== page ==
One in three elderly Israeli is forced to choose between food, medicine or heating in winter. More than half have no pension, and the existing state benefits amount to a ridiculous sum that doesn’t guarantee subsistence, let alone a dignified life. A new initiative demands that the state commits to a minimum income that will lift elderly citizens out of poverty.
Let’s start at the end: we cannot accept a reality where more than half of elderly Israelis live in poverty. And refusing this reality means fighting for change.
The struggle of We Stand Together (Omdim Beyahad) alongside Koach LaOvdim (a democratic trade union) is based on the premise that everyone has the right to a dignified life. We have the right to live a dignified life during our working and retirement years. While the minimum wage guarantees the minimal ability for existence during our working years, the state does not guarantee its citizens’ ability to live a dignified life after they retire.
And retirement is exactly the age expenses increase (such as health expenses) and people who worked their whole life expect a sharp decrease in their earnings. Why? Because the state’s retirement benefits amount to 1531 NIS ($404), and with extra funding to a ridiculous 3000 NIS ($792) per month. But what about pensions? Well more than half of retirees have no pension arrangements. And a large percentage of us still working have miserable pensions and arrangements that won’t really guarantee anything beyond a few hundred NIS per month after retirement.
Now let me return to the everyday reality of the elderly Israelis. State statistics show that one in four elderly citizens lives well below the poverty line, and one in three has to choose between food, medication and heating in winter. These aren’t the deplorable cases of elderly people who live on the margins of society, but our grandfathers and grandmothers and parents. This sad reality cuts across Israeli society: Jews and Arabs, Mizrahi and Ashkenazi, Holocaust survivors, and residents in the center as well as the periphery. I think of my grandmother, a 78-year-old woman, who was born in this country, and couldn’t survive without her children’s and grandchildren’s help. And there are many like her. But not everyone has this assistance. I think of my parents, my daughter, and myself.
We have an opportunity to change this reality and promise a (bit) better future for all of us
This is why over the past months, we, at We Stand Together initiated our struggle for the minimum of 5000 NIS ($1320). [The goal], first and foremost, is living and aging in a dignified way in this country. But beyond that, we believe in the ability of a common social struggle to bring people together—from different places and different communities—and fight for this common cause. As it gains support, this struggle will be a struggle of everyone who lives here. That is why it was clear to us when we founded this movement that it’s a bilingual struggle: we speak both Hebrew and Arabic.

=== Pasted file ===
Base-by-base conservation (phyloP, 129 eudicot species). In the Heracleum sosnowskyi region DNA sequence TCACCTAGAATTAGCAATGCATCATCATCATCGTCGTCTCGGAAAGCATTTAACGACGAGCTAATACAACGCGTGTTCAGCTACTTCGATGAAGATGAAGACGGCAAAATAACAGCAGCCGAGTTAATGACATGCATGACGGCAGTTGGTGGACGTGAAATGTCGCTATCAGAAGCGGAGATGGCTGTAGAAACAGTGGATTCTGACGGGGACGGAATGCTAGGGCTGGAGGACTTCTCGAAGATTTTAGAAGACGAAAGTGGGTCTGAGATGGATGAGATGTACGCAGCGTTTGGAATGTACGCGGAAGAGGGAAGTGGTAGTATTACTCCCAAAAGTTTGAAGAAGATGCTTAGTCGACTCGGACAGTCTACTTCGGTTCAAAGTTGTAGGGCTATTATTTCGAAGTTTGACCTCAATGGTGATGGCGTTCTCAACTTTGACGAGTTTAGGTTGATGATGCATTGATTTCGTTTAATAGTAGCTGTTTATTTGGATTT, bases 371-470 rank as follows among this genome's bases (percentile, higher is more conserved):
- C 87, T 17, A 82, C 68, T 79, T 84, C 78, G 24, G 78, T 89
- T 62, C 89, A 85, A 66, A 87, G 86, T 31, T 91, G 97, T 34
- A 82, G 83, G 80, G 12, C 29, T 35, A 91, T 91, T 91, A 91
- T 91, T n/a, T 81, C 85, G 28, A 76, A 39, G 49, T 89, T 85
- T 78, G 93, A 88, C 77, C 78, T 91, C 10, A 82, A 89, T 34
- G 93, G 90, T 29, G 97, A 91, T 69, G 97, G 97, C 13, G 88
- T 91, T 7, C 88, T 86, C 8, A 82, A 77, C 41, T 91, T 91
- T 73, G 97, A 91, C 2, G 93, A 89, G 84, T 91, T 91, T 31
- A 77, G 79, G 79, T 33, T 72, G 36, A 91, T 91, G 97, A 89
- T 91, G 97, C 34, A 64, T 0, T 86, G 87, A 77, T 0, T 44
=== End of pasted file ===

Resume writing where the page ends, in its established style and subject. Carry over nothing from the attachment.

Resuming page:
There are sources of funding
Our demand is simple: the state would guarantee a monthly income of at least 5000 NIS for each retired citizen.
We demand a differential mechanism to ensure that after calculating all an elderly citizen’s income, the state would contribute funds to reach the sum of 5000 NIS.
The plan we propose will benefit many populations in Israel’s working sector. First, it would help those who retired before 2008, when the Obligatory Pension Law went in force. Second, the plan will help immigrants who do not have pensions in their countries of origin.
Among these populations we can find Ethiopian and former Soviet immigrants, who immigrated near retirement age, but have to work well throughout their 70s and 80s. In addition, this plan will profoundly help Israeli Arabs who’ve for years suffered discrimination in funding and forced unemployment, and therefore lack pensions.
In the three days since we launched our campaign many people said our demands are important but there is no money. Well, thank you for asking. We have a very clear answer.
We simply suggest to take from the wealthiest among us to fund our demands: to charge the full tax on international multinational corporations and tycoons instead of decreasing it. And finally, we suggest to put in place in Israel, like in many western countries, a tax on any inheritance over 7 million NIS ($1.8 million).
This struggle for minimum 5000 NIS is gaining force and we intend to go as far as we can: to concentrate maximum power in as many populations possible and then bring this power to a conclusion in the Knesset and government. This is not only a struggle for the amount of money elderly Israelis receive. This is a struggle for a dignified life in Israel.
Ziv Berkovitz Fadida campaigns in We stand together and is a leader of Koach Lavodim, a Trade Union.
The original was published in Local Call
Translation: Dana Mills
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